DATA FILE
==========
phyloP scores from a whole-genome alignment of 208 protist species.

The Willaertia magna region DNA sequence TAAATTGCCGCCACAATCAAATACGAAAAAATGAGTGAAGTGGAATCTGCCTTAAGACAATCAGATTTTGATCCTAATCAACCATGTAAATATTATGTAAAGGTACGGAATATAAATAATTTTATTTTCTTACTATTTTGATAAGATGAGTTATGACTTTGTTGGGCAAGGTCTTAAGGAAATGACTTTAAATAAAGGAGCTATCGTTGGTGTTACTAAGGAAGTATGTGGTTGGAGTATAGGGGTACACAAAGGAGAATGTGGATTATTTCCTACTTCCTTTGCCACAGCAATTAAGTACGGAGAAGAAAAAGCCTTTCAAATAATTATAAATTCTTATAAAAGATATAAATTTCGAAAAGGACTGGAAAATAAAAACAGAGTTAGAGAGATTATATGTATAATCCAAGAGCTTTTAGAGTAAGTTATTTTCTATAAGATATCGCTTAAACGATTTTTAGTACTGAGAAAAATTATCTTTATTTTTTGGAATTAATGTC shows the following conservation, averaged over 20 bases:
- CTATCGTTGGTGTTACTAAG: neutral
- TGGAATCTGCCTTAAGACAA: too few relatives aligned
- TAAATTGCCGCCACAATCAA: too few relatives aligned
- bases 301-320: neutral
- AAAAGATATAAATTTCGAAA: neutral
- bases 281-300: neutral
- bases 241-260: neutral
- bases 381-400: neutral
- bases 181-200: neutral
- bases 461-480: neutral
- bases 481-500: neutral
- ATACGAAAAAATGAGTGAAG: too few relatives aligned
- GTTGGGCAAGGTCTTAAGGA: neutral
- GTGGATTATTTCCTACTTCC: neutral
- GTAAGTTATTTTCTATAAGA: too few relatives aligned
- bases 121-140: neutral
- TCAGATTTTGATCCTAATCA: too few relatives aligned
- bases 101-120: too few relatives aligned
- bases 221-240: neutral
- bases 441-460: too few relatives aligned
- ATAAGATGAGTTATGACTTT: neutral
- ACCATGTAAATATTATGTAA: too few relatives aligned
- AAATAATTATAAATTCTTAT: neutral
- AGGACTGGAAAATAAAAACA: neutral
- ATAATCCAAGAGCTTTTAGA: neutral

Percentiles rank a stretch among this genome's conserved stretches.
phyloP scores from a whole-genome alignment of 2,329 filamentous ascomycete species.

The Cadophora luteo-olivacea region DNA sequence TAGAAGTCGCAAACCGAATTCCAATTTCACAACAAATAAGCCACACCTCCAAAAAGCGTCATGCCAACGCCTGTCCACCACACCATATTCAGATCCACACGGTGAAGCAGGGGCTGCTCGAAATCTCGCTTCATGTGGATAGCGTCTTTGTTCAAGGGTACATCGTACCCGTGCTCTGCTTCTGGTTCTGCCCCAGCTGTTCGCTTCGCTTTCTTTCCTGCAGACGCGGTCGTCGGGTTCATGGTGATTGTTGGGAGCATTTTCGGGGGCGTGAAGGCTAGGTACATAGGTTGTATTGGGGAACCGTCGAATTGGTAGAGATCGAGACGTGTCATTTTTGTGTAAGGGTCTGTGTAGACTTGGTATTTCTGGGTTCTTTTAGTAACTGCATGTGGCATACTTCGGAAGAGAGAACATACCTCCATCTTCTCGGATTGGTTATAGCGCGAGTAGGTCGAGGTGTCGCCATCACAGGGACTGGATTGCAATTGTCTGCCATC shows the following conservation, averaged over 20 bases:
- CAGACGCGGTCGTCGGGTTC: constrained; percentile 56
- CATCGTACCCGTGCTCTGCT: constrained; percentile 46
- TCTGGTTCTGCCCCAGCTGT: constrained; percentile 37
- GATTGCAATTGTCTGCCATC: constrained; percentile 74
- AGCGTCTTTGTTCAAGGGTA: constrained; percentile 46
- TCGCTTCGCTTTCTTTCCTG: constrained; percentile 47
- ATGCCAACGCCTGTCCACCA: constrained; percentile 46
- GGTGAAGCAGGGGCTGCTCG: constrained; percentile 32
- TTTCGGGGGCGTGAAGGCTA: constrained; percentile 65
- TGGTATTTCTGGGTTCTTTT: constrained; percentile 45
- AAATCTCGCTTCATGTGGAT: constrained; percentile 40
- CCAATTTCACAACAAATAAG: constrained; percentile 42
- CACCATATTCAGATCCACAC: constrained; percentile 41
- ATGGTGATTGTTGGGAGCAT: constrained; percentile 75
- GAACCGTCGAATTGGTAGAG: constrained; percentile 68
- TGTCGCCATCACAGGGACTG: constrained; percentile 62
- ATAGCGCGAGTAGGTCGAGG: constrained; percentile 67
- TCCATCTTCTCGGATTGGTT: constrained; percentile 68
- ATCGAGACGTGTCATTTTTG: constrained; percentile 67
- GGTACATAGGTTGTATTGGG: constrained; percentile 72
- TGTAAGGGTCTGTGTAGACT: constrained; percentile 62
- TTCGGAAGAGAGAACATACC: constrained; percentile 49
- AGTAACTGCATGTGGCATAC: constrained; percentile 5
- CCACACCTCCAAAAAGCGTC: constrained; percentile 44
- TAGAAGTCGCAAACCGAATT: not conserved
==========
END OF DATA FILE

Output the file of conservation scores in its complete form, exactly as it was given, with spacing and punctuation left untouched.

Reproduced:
phyloP scores from a whole-genome alignment of 208 protist species.

The Willaertia magna region DNA sequence TAAATTGCCGCCACAATCAAATACGAAAAAATGAGTGAAGTGGAATCTGCCTTAAGACAATCAGATTTTGATCCTAATCAACCATGTAAATATTATGTAAAGGTACGGAATATAAATAATTTTATTTTCTTACTATTTTGATAAGATGAGTTATGACTTTGTTGGGCAAGGTCTTAAGGAAATGACTTTAAATAAAGGAGCTATCGTTGGTGTTACTAAGGAAGTATGTGGTTGGAGTATAGGGGTACACAAAGGAGAATGTGGATTATTTCCTACTTCCTTTGCCACAGCAATTAAGTACGGAGAAGAAAAAGCCTTTCAAATAATTATAAATTCTTATAAAAGATATAAATTTCGAAAAGGACTGGAAAATAAAAACAGAGTTAGAGAGATTATATGTATAATCCAAGAGCTTTTAGAGTAAGTTATTTTCTATAAGATATCGCTTAAACGATTTTTAGTACTGAGAAAAATTATCTTTATTTTTTGGAATTAATGTC shows the following conservation, averaged over 20 bases:
- CTATCGTTGGTGTTACTAAG: neutral
- TGGAATCTGCCTTAAGACAA: too few relatives aligned
- TAAATTGCCGCCACAATCAA: too few relatives aligned
- bases 301-320: neutral
- AAAAGATATAAATTTCGAAA: neutral
- bases 281-300: neutral
- bases 241-260: neutral
- bases 381-400: neutral
- bases 181-200: neutral
- bases 461-480: neutral
- bases 481-500: neutral
- ATACGAAAAAATGAGTGAAG: too few relatives aligned
- GTTGGGCAAGGTCTTAAGGA: neutral
- GTGGATTATTTCCTACTTCC: neutral
- GTAAGTTATTTTCTATAAGA: too few relatives aligned
- bases 121-140: neutral
- TCAGATTTTGATCCTAATCA: too few relatives aligned
- bases 101-120: too few relatives aligned
- bases 221-240: neutral
- bases 441-460: too few relatives aligned
- ATAAGATGAGTTATGACTTT: neutral
- ACCATGTAAATATTATGTAA: too few relatives aligned
- AAATAATTATAAATTCTTAT: neutral
- AGGACTGGAAAATAAAAACA: neutral
- ATAATCCAAGAGCTTTTAGA: neutral

Percentiles rank a stretch among this genome's conserved stretches.
phyloP scores from a whole-genome alignment of 2,329 filamentous ascomycete species.

The Cadophora luteo-olivacea region DNA sequence TAGAAGTCGCAAACCGAATTCCAATTTCACAACAAATAAGCCACACCTCCAAAAAGCGTCATGCCAACGCCTGTCCACCACACCATATTCAGATCCACACGGTGAAGCAGGGGCTGCTCGAAATCTCGCTTCATGTGGATAGCGTCTTTGTTCAAGGGTACATCGTACCCGTGCTCTGCTTCTGGTTCTGCCCCAGCTGTTCGCTTCGCTTTCTTTCCTGCAGACGCGGTCGTCGGGTTCATGGTGATTGTTGGGAGCATTTTCGGGGGCGTGAAGGCTAGGTACATAGGTTGTATTGGGGAACCGTCGAATTGGTAGAGATCGAGACGTGTCATTTTTGTGTAAGGGTCTGTGTAGACTTGGTATTTCTGGGTTCTTTTAGTAACTGCATGTGGCATACTTCGGAAGAGAGAACATACCTCCATCTTCTCGGATTGGTTATAGCGCGAGTAGGTCGAGGTGTCGCCATCACAGGGACTGGATTGCAATTGTCTGCCATC shows the following conservation, averaged over 20 bases:
- CAGACGCGGTCGTCGGGTTC: constrained; percentile 56
- CATCGTACCCGTGCTCTGCT: constrained; percentile 46
- TCTGGTTCTGCCCCAGCTGT: constrained; percentile 37
- GATTGCAATTGTCTGCCATC: constrained; percentile 74
- AGCGTCTTTGTTCAAGGGTA: constrained; percentile 46
- TCGCTTCGCTTTCTTTCCTG: constrained; percentile 47
- ATGCCAACGCCTGTCCACCA: constrained; percentile 46
- GGTGAAGCAGGGGCTGCTCG: constrained; percentile 32
- TTTCGGGGGCGTGAAGGCTA: constrained; percentile 65
- TGGTATTTCTGGGTTCTTTT: constrained; percentile 45
- AAATCTCGCTTCATGTGGAT: constrained; percentile 40
- CCAATTTCACAACAAATAAG: constrained; percentile 42
- CACCATATTCAGATCCACAC: constrained; percentile 41
- ATGGTGATTGTTGGGAGCAT: constrained; percentile 75
- GAACCGTCGAATTGGTAGAG: constrained; percentile 68
- TGTCGCCATCACAGGGACTG: constrained; percentile 62
- ATAGCGCGAGTAGGTCGAGG: constrained; percentile 67
- TCCATCTTCTCGGATTGGTT: constrained; percentile 68
- ATCGAGACGTGTCATTTTTG: constrained; percentile 67
- GGTACATAGGTTGTATTGGG: constrained; percentile 72
- TGTAAGGGTCTGTGTAGACT: constrained; percentile 62
- TTCGGAAGAGAGAACATACC: constrained; percentile 49
- AGTAACTGCATGTGGCATAC: constrained; percentile 5
- CCACACCTCCAAAAAGCGTC: constrained; percentile 44
- TAGAAGTCGCAAACCGAATT: not conserved